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Science reveals secrets of a mummy’s portrait

How much information can you get from a speck of purple pigment, no bigger than the diameter of a hair, plucked from an Egyptian portrait that’s nearly 2,000 years old? Plenty, according to a new study. Analysis of that speck can teach us about how the pigment was made, what it’s made of — and maybe even a little about the people who made it. The study is published in the International Journal of Ceramic Engineering and Science.

“We’re very interested in understanding the meaning and origin of the portraits, and finding ways to connect them and come up with a cultural understanding of why they were even painted in the first place,” says materials scientist Darryl Butt, co-author of the study and dean of the College of Mines and Earth Sciences.

Faiyum mummies

The portrait that contained the purple pigment came from an Egyptian mummy, but it doesn’t look the same as what you might initially think of as a mummy — not like the golden sarcophagus of Tutankhamen, nor like the sideways-facing paintings on murals and papyri. Not like Boris Karloff, either.

The portrait, called “Portrait of a Bearded Man,” comes from the second century when Egypt was a Roman province, hence the portraits are more lifelike and less hieroglyphic-like than Egyptian art of previous eras. Most of these portraits come from a region called Faiyum, and around 1,100 are known to exist. They’re painted on wood and were wrapped into the linens that held the mummified body. The portraits were meant to express the likeness of the person, but also their status — either actual or aspirational.

That idea of status is actually very important in this case because the man in the portrait we’re focusing on is wearing purple marks called clavi on his toga. “Since the purple pigment occurred in the clavi — the purple mark on the toga that in Ancient Rome indicated senatorial or equestrian rank- it was thought that perhaps we were seeing an augmentation of the sitter’s importance in the afterlife,” says Glenn Gates of the Walters Art Museum in Baltimore, where the portrait resides.

The color purple, Butt says, is viewed as a symbol of death in some cultures and a symbol of life in others. It was associated with royalty in ancient times, and still is today. Paraphrasing the author Victoria Finlay, Butt says that purple, located at the end of the visible color spectrum, can suggest the end of the known and the beginning of the unknown.

“So the presence of purple on this particular portrait made us wonder what it was made of and what it meant,” Butt says. “The color purple stimulates many questions.”

Lake pigments

Through a microscope, Gates saw that the pigment looked like crushed gems, containing particles ten to a hundred times larger than typical paint particles. To answer the question of how it was made, Gates sent a particle of the pigment to Butt and his team for analysis. The particle was only 50 microns in diameter, about the same as a human hair, which made keeping track of it challenging.

“The particle was shipped to me from Baltimore, sandwiched between two glass slides,” Butt says, “and because it had moved approximately a millimeter during transit, it took us two days to find it.” In order to move the particle to a specimen holder, the team used an eyelash with a tiny quantity of adhesive at its tip to make the transfer. “The process of analyzing something like this is a bit like doing surgery on a flea.”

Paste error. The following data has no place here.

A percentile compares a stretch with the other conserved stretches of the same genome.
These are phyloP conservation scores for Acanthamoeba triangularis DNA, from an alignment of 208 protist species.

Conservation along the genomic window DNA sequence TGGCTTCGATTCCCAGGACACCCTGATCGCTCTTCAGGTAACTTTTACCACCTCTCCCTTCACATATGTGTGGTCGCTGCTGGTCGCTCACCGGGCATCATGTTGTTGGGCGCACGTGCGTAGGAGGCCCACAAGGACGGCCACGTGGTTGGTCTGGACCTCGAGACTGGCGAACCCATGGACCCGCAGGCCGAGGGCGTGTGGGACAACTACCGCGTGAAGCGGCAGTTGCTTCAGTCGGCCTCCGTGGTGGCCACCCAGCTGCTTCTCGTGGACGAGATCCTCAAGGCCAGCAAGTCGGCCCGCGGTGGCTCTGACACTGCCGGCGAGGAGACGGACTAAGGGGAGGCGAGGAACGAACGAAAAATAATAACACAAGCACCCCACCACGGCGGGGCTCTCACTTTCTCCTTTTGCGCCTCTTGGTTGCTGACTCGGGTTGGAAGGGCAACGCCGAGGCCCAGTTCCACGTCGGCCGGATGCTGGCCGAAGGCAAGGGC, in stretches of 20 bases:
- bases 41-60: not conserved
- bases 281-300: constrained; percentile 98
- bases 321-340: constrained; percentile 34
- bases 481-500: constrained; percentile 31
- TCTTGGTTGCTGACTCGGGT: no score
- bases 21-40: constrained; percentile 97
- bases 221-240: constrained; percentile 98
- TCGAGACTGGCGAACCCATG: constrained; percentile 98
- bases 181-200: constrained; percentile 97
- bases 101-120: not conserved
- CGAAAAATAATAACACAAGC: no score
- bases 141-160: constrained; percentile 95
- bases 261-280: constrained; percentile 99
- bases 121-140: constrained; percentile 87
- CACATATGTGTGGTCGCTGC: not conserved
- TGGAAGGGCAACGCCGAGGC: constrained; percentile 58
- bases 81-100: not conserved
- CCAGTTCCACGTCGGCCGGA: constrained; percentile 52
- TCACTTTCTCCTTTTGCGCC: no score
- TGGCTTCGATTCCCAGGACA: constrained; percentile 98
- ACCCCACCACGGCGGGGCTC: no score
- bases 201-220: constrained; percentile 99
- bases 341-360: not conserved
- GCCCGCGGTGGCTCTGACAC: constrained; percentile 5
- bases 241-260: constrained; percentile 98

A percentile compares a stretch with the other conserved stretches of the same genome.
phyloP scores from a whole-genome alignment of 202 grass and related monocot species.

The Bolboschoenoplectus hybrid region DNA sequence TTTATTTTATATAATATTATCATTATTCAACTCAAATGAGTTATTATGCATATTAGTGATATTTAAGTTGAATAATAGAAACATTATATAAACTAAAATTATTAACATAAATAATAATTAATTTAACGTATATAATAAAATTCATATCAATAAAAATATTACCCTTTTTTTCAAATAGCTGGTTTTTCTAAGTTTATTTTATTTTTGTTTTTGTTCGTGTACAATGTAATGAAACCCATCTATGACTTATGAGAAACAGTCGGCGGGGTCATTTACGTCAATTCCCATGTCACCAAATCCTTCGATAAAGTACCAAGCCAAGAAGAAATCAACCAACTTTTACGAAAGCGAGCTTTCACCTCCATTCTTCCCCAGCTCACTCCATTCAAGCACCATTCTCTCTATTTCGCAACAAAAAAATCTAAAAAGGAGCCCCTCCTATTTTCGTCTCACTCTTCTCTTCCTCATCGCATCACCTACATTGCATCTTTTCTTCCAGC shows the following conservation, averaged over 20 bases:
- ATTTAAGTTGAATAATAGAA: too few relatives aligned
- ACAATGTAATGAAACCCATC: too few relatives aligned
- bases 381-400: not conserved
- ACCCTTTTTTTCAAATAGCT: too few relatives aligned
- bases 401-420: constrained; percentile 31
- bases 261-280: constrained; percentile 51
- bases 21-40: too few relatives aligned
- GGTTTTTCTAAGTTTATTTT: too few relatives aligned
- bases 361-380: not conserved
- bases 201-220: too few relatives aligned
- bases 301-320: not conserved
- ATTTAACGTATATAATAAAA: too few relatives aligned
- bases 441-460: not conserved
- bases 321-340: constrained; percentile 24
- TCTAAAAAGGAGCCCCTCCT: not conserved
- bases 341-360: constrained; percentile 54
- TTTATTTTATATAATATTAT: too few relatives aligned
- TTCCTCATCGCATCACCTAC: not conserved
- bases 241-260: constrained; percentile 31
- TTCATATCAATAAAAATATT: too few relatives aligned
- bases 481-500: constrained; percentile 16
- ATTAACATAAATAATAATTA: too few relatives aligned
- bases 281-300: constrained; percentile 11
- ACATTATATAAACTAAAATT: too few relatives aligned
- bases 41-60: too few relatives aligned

With that particle, as small as it was, the researchers could machine even smaller samples using a focused ion beam and analyze those samples for their elemental composition.

What did they find? To put the results in context, you’ll need to know how dyes and pigments are made.

Pigments and dyes are not the same things. Dyes are the pure coloring agents, and pigments are the combination of dyes, minerals, binders and other components that make up what we might recognize as paint.

Initially, purple dyes came from a gland of a genus of sea snails called Murex. Butt and his colleagues hypothesize that the purple used in this mummy painting is something else — a synthetic purple.

The researchers also hypothesize that the synthetic purple could have originally been discovered by accident when red dye and blue indigo dye mixed together. The final color may also be due to the introduction of chromium into the mix.

From there, the mineralogy of the pigment sample suggests that the dye was mixed with clay or a silica material to form a pigment. According to Butt, an accomplished painter himself, pigments made in this way are called lake pigments (derived from the same root word as lacquer). Further, the pigment was mixed with a beeswax binder before finally being painted on linden wood.

The pigment showed evidence suggesting a crystal structure in the pigment. “Lake pigments were thought to be without crystallinity prior to this work,” Gates says. “We now know crystalline domains exist in lake pigments, and these can function to ‘trap’ evidence of the environment during pigment creation.”

Bottom of the barrel, er, vat

One other detail added a bit more depth to the story of how this portrait was made. The researchers found significant amounts of lead in the pigment as well and connected that finding with observations from a late 1800s British explorer who reported that the vats of dye in Egyptian dyers’ workshops were made of lead.